Mun Tau, Pao, Yie Tiaw, Shi Fun, Tau Jiang (plain dunpling, meat dumpling, crullers, rice congee and soya milk)… they would feature quite constantly in my diet. But what I really liked was the price – cheap, cheap, cheap. It made up for the lack of breakfast variety, I suppose.
After breakfast (featuring all of the above), I headed out of Dujiangyan. The sky was cloudless, and the sun shone hot and bright. I couldn’t wait to hit the hills. About 10km out of the town, the road quieted down from the sparse traffic (most of it went through the expressway), and I started on the first of many climbs for the day.
I see a guy waving excitedly and taking a photo of me as I turn a corner. An admirer? His name is Michael Leonardo; from Shanghai en route to Lhasa on a solo bike tour, and he is mighty pleased to see me, or my bike pump* rather, after experiencing a puncture. Michael (call me Leonardo) suffered the same problem I had with his puny pump but my new 30Y pump made short work of filling his new tube.
* I’d just bought a new one prior to leaving Chengdu, as the one I’d brought had developed weak lungs and couldn’t seem to make it past 50psi; my Marathons demanded 80psi at least to be able to hum a nice tune on the tarmac.
Leonardo bade me ride with him as far as we were going on the same road until we parted ways, each to his day’s destination. Collecting brownie points seemed to be the order of the day as, a little later, we came upon a stalled 3-wheeler in a tunnel. The owner, an elderly man, was obviously having trouble pushing his vehicle to the end of the tunnel. Passing him by, I asked if he needed help and his face broke out in a huge sigh of relief. We rode quickly to the end of the tunnel and then ran back to the old man. He got inside to steer while we pushed him on his way. There was an ever-so-slight incline but we easily managed. Out of the tunnel, the old man was very thankful that providence had sent 2 timely rescuers to his aid.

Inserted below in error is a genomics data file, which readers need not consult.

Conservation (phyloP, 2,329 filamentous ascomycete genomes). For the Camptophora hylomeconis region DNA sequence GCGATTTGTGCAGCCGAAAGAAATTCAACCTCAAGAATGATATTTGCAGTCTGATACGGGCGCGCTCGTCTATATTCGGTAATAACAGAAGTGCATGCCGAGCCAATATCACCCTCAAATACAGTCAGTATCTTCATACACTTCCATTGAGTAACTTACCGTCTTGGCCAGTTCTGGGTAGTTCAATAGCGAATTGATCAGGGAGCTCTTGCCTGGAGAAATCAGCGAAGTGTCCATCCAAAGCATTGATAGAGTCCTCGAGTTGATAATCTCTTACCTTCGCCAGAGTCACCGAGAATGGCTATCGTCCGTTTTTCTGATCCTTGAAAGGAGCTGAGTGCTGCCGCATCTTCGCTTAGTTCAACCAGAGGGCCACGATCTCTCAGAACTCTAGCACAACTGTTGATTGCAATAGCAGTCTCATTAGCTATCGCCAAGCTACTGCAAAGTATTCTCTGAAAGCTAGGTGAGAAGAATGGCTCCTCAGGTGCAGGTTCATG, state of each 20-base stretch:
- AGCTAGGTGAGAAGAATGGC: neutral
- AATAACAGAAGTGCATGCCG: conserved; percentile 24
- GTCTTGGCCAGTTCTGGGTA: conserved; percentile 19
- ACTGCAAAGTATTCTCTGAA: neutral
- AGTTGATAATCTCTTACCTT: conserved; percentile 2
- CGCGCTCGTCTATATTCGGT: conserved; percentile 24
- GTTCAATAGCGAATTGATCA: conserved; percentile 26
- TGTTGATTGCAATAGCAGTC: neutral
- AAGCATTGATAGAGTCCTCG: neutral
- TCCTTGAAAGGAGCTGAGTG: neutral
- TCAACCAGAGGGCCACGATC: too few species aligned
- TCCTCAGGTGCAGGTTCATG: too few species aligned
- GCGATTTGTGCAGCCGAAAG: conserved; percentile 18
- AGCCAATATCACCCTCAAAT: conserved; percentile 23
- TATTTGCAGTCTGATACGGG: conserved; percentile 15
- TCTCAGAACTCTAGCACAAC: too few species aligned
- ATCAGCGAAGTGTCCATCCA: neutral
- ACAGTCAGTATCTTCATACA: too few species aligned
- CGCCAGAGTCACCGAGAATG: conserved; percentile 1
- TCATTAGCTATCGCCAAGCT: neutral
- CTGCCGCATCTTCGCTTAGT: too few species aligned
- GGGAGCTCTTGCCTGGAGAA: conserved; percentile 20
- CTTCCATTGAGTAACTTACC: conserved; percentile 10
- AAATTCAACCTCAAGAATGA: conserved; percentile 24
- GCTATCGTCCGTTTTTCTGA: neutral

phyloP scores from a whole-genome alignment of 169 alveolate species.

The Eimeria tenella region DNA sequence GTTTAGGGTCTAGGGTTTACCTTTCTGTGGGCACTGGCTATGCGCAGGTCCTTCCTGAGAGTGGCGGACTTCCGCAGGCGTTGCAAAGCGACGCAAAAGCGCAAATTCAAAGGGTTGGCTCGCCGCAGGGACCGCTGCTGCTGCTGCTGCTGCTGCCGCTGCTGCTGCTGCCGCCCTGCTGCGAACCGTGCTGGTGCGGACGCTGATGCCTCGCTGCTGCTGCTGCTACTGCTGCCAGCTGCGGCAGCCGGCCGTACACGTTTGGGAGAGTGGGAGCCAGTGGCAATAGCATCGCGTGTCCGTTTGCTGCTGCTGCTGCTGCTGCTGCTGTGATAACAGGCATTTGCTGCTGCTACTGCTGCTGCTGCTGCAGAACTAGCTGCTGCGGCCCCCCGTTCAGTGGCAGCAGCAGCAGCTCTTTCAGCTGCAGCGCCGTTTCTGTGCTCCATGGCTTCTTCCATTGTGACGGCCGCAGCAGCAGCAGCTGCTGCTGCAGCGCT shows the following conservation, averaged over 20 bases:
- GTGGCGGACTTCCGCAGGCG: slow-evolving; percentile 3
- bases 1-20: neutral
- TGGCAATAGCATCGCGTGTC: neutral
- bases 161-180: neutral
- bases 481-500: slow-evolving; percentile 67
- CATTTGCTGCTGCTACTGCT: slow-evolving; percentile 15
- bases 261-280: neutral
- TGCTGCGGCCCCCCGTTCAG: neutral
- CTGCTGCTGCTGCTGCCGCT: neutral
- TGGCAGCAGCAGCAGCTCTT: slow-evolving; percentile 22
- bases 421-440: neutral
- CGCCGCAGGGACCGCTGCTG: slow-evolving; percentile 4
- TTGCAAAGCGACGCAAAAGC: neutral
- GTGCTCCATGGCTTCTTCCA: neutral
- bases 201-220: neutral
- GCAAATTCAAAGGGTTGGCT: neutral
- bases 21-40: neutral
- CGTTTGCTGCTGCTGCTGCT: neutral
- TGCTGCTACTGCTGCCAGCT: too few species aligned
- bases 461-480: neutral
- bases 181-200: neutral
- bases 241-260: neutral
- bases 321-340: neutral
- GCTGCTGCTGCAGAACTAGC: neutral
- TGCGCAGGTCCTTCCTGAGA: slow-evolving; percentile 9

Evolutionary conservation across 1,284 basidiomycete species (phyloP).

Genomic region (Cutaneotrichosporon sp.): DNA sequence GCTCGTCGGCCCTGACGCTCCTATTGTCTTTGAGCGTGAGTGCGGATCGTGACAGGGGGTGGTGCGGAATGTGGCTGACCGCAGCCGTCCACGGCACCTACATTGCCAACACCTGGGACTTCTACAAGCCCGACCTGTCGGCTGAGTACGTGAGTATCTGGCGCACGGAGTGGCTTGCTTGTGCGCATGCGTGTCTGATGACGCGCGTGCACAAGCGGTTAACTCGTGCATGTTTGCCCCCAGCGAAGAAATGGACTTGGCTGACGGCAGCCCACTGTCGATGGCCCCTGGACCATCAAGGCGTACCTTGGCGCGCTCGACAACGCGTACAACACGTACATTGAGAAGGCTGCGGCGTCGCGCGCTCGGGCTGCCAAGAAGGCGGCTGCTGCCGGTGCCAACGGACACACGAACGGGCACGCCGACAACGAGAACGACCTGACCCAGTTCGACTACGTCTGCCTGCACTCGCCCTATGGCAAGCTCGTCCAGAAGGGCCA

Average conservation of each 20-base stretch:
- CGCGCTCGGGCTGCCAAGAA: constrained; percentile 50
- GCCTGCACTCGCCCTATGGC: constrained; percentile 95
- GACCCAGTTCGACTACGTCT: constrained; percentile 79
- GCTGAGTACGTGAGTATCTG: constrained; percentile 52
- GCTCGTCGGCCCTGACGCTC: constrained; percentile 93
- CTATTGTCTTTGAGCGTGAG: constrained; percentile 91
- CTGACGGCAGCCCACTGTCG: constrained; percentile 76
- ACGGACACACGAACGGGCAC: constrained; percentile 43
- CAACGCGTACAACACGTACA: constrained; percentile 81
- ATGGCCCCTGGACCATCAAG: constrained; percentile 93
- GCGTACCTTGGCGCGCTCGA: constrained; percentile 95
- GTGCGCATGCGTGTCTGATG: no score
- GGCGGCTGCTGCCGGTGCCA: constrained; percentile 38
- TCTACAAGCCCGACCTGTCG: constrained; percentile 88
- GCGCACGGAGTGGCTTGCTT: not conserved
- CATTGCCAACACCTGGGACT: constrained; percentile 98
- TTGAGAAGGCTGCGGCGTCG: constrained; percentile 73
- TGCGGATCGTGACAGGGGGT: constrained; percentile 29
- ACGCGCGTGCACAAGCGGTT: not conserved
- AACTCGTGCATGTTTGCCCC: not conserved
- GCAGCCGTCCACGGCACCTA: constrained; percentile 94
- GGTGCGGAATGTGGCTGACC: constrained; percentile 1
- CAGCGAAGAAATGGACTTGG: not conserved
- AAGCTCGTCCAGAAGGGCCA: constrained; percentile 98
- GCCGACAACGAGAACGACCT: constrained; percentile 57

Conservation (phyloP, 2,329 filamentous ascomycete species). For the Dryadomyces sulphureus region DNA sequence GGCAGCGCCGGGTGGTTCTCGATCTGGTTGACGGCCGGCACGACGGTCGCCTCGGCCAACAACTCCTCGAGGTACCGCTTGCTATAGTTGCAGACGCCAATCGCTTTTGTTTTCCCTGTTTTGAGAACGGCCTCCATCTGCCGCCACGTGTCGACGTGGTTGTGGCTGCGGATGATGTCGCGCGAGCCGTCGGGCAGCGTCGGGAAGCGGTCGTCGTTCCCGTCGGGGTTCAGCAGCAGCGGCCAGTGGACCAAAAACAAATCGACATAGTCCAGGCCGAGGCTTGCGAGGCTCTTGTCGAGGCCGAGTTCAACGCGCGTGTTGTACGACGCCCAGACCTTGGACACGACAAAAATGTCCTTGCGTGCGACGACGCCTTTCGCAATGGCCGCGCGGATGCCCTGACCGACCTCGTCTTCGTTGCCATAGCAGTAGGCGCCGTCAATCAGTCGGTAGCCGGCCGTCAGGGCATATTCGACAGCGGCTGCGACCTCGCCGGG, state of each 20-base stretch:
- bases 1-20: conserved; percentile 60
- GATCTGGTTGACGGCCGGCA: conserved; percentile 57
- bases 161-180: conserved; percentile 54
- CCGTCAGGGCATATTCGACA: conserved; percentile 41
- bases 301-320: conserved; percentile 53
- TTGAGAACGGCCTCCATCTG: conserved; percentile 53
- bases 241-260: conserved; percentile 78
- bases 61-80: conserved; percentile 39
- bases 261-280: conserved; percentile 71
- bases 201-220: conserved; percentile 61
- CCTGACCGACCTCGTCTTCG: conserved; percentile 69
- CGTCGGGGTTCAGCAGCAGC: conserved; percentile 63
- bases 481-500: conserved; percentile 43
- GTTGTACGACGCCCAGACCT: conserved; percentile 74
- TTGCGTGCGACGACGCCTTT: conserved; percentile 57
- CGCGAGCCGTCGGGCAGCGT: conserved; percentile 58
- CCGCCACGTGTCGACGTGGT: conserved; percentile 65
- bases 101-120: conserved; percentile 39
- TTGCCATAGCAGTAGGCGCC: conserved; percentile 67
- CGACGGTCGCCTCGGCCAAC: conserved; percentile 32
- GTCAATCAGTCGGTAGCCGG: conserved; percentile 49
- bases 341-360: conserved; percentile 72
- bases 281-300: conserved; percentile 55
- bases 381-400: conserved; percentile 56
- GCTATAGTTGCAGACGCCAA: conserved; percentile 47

Chalking up 2 good deeds in one day sure felt good so lunch was in order. At Yingziu, the epicentre of the 2008 earthquake, Leonardo repaid the pump favour with a huge lunch, one which, hungry as we were, we couldn’t managed to finish. I wondered if it was the shop owner who fleeced us with bigger-than-necessary portions of food, or was it Leonardo in typical generous-Chinese-host mode, making sure that I was not wanting for food.
After lunch, we parted ways. Leonardo to Wen Chuan directly north, and me to Gengda, directly west. The road to Gengda almost immediately deteriorated into broken gravel and loose dirt. This was to continue for 20 kms, but it did make up for it with some very stunning views of the gorges. Remnants of the earthquake could still be seen here and there – houses rooted up and hung at precarious angles, and the sides of the gorges raw and broken where tectonic plates rubbed each other into submission. It’s a very depressing sight.
Finally, I climbed one last long incline and came into the small town of Gengda. As I passed a decent-looking building with a restaurant downstairs, a man in rubber boots called out to me. And another round of ‘Do you have a room, how much, let’s have a look first’ conversation took place and pretty soon I was carrying my stuff into the room.
It was 30Y for a room, with attached bath, hot water and all. It was getting cheaper as I rode further out. But when I asked for the room key, the lady boss who checked me in said there was none but not to worry, it’s very safe. Oh well….It didn’t really bother me, as I wasn’t going anywhere after dinner in this nothing-town.
It was cold that night, but the thick, heavy quilts which are used in all these hotels are very efficient in keeping one warm. Complemented by the electric blanket, you’d be warm as toast. Actually, I’ll never understand why they call it ‘electric blanket’ when it’s laid underneath the bedsheet and not on top of the sleeper.
Next, riding in panda country.
Dujiangyan (708m) to Gengda (1,540m)
Total ride time: 7:26
Distance to day: 74km
Distance to date: 135km
Max altitude: 1,540m
Total ascent: 832m